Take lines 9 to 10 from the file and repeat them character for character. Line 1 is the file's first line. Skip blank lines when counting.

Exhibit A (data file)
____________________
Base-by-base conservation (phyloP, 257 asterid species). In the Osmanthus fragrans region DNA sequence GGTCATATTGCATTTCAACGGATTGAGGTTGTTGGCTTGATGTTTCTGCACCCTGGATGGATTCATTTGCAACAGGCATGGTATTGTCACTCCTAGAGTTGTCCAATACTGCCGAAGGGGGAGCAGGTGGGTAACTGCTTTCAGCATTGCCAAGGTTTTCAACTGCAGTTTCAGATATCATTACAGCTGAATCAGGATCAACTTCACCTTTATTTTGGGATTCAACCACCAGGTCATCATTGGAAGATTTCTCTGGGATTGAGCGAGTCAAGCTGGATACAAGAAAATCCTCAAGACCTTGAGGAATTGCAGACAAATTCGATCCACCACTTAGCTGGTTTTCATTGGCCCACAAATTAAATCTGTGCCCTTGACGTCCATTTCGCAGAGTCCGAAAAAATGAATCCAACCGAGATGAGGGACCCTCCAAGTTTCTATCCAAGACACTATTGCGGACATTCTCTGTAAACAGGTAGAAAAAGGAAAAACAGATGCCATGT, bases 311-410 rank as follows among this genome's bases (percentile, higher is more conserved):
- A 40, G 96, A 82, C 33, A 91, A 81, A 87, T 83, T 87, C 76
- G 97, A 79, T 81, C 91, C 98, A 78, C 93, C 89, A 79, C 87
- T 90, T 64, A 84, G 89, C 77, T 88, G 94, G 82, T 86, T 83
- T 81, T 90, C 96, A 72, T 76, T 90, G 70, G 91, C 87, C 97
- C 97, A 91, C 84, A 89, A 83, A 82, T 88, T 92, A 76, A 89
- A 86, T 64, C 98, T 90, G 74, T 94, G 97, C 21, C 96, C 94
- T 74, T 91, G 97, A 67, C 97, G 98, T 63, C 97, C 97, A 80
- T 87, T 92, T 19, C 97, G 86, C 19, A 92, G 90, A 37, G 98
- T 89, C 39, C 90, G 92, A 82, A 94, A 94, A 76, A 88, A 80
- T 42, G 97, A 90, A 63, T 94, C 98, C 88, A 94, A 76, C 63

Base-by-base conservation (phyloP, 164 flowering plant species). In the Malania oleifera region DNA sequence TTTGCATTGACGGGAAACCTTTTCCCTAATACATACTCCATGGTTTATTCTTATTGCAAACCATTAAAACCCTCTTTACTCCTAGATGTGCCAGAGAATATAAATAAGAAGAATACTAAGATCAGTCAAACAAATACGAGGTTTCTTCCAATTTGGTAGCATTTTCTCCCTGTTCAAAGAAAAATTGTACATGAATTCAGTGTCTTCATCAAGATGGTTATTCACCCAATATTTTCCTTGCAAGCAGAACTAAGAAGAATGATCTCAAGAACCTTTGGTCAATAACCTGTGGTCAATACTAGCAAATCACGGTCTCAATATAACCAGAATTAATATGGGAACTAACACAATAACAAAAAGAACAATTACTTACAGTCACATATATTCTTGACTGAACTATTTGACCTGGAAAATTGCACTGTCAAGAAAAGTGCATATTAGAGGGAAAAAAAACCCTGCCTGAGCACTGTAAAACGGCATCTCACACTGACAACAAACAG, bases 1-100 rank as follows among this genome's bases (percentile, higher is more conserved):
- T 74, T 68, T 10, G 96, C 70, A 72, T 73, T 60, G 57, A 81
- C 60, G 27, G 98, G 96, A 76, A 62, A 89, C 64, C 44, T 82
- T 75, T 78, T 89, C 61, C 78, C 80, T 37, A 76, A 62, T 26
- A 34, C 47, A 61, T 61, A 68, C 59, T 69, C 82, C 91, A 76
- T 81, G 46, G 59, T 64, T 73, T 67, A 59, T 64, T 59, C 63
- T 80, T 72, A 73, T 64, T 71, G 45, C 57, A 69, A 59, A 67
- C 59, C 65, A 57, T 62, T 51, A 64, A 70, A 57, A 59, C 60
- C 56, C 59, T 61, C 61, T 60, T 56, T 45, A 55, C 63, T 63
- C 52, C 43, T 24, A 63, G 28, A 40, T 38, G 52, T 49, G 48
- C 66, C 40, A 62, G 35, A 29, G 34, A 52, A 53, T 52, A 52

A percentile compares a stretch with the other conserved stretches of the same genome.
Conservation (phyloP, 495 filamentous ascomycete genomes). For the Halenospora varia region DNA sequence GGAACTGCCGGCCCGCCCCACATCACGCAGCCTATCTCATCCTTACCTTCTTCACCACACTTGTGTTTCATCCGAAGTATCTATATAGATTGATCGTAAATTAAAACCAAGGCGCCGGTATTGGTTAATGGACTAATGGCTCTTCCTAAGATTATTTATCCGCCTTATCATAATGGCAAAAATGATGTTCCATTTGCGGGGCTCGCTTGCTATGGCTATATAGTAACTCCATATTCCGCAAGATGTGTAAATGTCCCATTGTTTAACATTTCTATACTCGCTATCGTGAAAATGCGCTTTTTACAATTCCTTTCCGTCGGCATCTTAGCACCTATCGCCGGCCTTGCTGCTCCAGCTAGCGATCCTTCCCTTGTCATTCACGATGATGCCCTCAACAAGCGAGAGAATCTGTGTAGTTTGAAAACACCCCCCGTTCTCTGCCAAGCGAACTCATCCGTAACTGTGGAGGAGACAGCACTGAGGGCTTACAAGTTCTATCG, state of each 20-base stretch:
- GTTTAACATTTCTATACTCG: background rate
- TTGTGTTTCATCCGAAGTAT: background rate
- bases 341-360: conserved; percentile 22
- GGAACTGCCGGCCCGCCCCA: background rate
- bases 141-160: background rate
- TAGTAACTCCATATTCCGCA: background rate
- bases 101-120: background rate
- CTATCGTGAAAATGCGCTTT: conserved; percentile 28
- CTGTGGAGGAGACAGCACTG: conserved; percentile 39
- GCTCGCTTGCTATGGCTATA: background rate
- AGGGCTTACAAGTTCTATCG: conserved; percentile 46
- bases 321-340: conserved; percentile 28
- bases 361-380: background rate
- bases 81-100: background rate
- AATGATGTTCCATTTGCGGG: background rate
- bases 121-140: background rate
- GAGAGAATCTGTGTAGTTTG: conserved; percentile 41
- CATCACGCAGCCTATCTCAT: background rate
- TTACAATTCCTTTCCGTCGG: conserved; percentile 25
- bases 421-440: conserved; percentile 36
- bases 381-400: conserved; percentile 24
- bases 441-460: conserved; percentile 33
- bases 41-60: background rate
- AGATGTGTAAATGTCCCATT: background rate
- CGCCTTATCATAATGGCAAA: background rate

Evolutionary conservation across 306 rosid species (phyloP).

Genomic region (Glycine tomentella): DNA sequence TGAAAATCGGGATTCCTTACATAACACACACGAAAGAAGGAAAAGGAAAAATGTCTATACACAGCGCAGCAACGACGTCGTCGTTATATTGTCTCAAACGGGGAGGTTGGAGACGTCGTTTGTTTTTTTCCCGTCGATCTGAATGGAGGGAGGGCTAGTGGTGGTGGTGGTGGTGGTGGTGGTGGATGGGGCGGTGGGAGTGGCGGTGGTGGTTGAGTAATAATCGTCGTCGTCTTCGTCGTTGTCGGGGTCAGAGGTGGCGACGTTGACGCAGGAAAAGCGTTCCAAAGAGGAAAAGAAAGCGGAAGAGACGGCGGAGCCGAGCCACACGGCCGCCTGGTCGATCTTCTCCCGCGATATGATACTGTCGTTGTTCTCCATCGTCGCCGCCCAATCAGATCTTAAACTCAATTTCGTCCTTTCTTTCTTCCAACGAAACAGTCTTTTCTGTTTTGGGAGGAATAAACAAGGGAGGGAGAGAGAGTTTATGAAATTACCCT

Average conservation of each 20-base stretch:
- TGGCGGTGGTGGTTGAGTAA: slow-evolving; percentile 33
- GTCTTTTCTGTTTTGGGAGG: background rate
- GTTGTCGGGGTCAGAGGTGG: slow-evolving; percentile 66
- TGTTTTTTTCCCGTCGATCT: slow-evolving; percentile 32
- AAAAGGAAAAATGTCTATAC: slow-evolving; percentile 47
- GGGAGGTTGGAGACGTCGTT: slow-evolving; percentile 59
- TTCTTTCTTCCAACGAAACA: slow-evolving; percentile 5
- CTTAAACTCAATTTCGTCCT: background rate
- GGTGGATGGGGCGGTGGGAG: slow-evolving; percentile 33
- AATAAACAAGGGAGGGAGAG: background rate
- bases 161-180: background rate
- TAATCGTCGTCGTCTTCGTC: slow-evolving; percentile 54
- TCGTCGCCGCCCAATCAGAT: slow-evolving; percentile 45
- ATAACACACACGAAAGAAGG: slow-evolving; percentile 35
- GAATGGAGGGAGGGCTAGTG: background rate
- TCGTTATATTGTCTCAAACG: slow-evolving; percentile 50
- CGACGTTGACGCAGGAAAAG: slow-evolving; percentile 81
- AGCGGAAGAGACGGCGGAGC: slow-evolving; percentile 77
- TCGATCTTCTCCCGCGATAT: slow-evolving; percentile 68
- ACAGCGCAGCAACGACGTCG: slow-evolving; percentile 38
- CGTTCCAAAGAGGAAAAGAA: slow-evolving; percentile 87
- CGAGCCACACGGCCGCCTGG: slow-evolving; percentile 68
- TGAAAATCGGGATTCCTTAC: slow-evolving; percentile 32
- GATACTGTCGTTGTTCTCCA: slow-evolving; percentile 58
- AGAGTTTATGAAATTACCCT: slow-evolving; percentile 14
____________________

- T 87, T 92, T 19, C 97, G 86, C 19, A 92, G 90, A 37, G 98
- T 89, C 39, C 90, G 92, A 82, A 94, A 94, A 76, A 88, A 80